“Buying a farm was an expensive proposition, and back in 1975 we didn’t have any money,” he continued. “We had to borrow it all, and I don’t recommend it, but we used our credit cards to finish the sale. It was nip and tuck for quite a few seasons, and quite a few years before we really got our feet on the ground. There were hard times with not having enough money to pay all the bills, and my dear wife got the worst of it because she was near the phone and I’d be out in the orchards.”
In addition to financial stress there were also weather calamities, he added, “but somehow you manage to keep going and if something gets destroyed, you just start again. If you have faith in what you’re doing it just works out.”
One of the important decisions that helped the Mounts to thrive and expand the farm from 50 to 250 acres over the past 50 years was the decision to stay open year-round, all but two days of the year. Mount emphasized how important their employees have been to the continuing success of the operation and how helpful it has been to employ many of them year-round.
“Another thing I really like is when we decide to grow a new crop,” he continued. Terhune Orchards now grows some 45 different crops, including asparagus, the very popular first crop of the season, and grapes, with the planting of a vineyard bringing “not just a new crop, a new business,” along with a winery and many music events.
Mount described some of the sources of his ongoing delight in farming. “There’s such variety in what we’re doing, and to me everything is always new,” he said. “You’re growing your crops, but each year it’s different. You have to adjust. There’s no boredom. It’s different every year.”
It’s not the huge apple and pumpkin harvests in the fall, but springtime that Mount likes best. “The planting, I love planting apple trees,” he said. “Whenever we plant apple trees, I make sure my grandchildren are here.”
Each of his daughters has three children, “And I make sure those kids are there and helping to plant those trees,” he added. “That’s the future. It’s always a renewal process. In 2021 we planted 1,000 trees from a popular apple called Fuji. I was so thrilled because my niece’s son was about 8. He came and rode on the tractor with me to help plant.”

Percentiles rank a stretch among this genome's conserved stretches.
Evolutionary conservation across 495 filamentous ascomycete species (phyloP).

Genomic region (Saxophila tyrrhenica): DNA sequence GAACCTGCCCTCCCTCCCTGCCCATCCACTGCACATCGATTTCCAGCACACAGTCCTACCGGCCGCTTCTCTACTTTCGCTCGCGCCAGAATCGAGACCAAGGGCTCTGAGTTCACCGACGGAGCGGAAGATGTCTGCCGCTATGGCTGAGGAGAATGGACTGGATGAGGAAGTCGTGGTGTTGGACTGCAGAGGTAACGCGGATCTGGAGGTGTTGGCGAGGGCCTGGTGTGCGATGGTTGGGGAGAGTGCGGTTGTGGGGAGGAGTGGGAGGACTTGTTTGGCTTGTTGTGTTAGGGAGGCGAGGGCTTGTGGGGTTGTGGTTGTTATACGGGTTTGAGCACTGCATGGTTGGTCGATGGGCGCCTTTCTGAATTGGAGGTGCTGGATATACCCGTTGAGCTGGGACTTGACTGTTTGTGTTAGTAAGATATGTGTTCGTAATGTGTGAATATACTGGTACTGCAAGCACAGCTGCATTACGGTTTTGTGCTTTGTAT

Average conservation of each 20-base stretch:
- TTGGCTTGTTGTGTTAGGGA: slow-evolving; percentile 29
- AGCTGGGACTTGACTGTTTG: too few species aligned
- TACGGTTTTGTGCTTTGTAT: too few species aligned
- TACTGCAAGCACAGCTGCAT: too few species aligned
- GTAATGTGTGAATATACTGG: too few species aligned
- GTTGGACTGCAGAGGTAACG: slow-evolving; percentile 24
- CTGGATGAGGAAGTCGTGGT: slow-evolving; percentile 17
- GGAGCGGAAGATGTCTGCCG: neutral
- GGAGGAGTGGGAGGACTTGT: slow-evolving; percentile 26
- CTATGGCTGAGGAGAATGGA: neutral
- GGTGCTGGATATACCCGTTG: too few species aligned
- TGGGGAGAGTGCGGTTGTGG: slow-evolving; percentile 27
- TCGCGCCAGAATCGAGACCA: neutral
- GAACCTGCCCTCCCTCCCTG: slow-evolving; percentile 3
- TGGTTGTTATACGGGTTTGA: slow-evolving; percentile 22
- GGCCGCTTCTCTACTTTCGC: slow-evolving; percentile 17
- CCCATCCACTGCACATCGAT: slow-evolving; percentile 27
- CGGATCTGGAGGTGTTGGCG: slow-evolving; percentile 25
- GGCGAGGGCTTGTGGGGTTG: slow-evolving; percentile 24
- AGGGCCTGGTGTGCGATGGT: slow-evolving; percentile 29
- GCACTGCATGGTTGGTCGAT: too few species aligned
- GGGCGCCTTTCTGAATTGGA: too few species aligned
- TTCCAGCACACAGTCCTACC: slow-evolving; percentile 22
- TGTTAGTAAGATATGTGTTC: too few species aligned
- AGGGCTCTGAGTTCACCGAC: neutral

A Farmer’s Life includes articles written by Mount from Terhune Orchard’s newsletter, published four times a year over the past 35 years. The subject matter ranges from reminiscences of boyhood experiences on his father’s farm to tips on the growth of farming, how-tos, and the use of modern technology.
“I’ve shared the intricacies of farming,” he said, “and I can’t help it, but they get to see how much I like it and how delighted I am to be a farmer.”
Sharing the farm with the public has always been a high priority for both Gary and Pam Mount. Gary has served on the New Jersey State Board of Agriculture, the State Agricultural Development Committee, and on the board of directors for the International Fruit Tree Association. In 2005 he was named Apple Grower of the Year by American and Western Fruit Grower magazine, and was recognized for distinguished service to New Jersey Agriculture in 2008. He was inducted into the International Fruit Tree Association Hall of Fame in 2012.
“It’s a lucky thing to be farming in New Jersey,” said Mount. “Everything will grow here. We have good soil and a moderate climate, and at Terhune a lot of nice customers. That works out for us.”